“It is far better to grasp the universe as it really is than to persist in delusion, however satisfying and reassuring.”

Carl Sagan

Why do cars have people’s faces? Car grilles and headlights frequently resemble faces. This conventional design makes automobiles appear familiar. Designers may utilize this method to make automobiles appear friendlier. Observe that when an automobile’s design doesn’t follow this pattern, it looks unwelcoming, hostile, and unpleasantly different. This is called anthropomorphism. People frequently perceive human characteristics in inanimate objects. For instance, we frequently see faces in clouds, name our vehicles, and howl at malfunctioning computers. Although it comes naturally to people to anthropomorphize objects, it isn’t always automatic. According to studies, the ability to anthropomorphize may depend on the appearance of particular characteristics. When more human characteristics are present, anthropomorphism increases. And of late, some kind of this phenomenon has been predominant in the news—that generative artificial intelligence has already reached human-level intelligence and that our hopes have been realized. Though disembodied, people perceive generative AI as possessing interpersonal attitudes. If people can’t tell the difference between a computer and a human through teletyped conversation, then we must conclude that it has reached human-level intelligence. But like people’s pareidolia in automobiles, instead of seeing a face, when the AI communicates back with a human-like response, people have the tendency to humanize it.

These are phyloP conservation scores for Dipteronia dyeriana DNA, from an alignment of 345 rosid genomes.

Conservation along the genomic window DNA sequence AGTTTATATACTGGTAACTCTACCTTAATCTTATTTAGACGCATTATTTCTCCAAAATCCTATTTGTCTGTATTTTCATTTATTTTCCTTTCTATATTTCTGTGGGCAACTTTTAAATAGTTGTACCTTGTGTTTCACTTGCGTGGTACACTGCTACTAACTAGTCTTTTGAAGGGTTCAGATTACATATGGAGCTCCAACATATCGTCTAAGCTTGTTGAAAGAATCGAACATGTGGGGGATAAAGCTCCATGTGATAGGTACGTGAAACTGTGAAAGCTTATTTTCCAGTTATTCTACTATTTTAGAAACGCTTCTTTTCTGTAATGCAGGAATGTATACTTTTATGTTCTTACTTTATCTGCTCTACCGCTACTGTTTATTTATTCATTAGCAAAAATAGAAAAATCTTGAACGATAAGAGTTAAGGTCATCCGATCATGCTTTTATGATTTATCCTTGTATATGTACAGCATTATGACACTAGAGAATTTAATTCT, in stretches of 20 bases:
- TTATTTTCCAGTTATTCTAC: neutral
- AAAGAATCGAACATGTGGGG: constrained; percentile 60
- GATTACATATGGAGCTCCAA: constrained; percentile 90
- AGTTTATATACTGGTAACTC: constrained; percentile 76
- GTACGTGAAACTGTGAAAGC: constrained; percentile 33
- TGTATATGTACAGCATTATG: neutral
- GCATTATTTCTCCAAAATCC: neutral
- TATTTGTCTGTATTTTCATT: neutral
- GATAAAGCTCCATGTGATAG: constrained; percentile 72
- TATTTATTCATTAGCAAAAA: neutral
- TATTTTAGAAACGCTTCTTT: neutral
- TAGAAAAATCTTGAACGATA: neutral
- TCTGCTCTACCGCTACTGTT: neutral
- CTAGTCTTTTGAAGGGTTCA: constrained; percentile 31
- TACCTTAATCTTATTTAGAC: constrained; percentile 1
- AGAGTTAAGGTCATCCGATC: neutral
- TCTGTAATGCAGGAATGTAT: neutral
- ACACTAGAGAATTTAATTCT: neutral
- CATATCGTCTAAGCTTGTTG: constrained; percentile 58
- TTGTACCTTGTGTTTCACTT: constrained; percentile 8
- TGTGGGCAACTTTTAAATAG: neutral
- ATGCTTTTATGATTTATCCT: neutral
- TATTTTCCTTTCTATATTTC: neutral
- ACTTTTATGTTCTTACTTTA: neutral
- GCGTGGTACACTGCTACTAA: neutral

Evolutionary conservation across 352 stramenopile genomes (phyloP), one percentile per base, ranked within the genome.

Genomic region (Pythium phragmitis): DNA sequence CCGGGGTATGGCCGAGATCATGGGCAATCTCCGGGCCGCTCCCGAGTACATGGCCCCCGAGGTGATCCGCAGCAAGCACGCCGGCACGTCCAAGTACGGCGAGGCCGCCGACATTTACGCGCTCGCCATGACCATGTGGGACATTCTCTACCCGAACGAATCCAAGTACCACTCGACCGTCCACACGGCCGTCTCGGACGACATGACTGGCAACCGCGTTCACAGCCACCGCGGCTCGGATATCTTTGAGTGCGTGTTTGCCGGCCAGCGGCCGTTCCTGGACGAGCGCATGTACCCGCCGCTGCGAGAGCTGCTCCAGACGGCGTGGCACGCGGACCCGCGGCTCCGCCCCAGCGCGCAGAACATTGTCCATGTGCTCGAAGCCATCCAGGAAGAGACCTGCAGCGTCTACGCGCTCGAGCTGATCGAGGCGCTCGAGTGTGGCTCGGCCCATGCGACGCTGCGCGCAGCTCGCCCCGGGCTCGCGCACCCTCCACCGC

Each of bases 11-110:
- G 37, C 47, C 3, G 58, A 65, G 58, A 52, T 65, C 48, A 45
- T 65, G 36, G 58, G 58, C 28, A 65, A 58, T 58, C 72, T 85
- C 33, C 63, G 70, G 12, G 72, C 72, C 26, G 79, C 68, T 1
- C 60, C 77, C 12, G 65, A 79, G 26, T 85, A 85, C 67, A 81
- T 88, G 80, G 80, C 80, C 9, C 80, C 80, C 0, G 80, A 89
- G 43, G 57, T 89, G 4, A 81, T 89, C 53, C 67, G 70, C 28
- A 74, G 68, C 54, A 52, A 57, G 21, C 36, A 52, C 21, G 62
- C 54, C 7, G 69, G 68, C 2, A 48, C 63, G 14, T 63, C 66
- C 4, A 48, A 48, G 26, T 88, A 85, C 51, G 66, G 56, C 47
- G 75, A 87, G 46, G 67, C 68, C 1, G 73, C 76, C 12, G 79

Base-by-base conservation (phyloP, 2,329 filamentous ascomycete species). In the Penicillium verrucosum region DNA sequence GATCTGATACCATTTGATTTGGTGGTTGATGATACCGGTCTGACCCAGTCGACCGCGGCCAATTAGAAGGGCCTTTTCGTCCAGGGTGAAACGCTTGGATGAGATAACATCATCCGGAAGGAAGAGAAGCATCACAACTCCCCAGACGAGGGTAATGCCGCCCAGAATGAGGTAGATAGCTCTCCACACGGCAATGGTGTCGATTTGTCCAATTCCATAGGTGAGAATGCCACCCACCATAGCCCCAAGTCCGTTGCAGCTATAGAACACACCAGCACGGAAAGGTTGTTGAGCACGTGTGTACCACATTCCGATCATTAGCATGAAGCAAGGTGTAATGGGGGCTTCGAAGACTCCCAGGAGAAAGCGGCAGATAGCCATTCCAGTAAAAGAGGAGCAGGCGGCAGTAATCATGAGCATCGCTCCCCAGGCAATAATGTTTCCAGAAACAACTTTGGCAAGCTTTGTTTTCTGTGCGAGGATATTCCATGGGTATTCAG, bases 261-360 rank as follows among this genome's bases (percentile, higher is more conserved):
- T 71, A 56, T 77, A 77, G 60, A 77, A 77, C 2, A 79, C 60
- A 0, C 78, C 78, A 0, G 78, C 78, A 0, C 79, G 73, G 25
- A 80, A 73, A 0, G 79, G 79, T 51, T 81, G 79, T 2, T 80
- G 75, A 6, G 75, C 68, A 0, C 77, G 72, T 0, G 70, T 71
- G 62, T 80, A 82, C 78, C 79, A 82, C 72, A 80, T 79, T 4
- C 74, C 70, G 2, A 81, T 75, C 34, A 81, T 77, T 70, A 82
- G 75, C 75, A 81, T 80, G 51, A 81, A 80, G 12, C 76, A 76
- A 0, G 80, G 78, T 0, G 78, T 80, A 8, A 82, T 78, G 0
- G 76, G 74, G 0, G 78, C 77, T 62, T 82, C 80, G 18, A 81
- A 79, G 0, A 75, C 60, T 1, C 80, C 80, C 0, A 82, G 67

Another observation: the Barnum effect occurs when people accept personality descriptions that apply to most people as credible insights into themselves. “You have a great need for other people to like you,” “You tend to be critical of yourself,” and “Sometimes it is difficult for you to make important decisions” are examples. These are called high-base rate statements that apply to most of the population, which tends to accept these universally valid statements as true and meaningful. And positive interpretations are more accepted than negative ones. Similar phenomena can be observed in responses to prompts in generative AI models and how they are received as valid. When these models are trained on publicly accessible information on real people, including interviews, speeches, and writings, they can then simulate them and respond as a real person would. Since we already have an estimation about something (the what is) that we are about to ask the AI, when it responds with uncanny similarity, we are convinced that it is a human-like response, despite the fact that they are only parroting the things that we already know from the things we already created.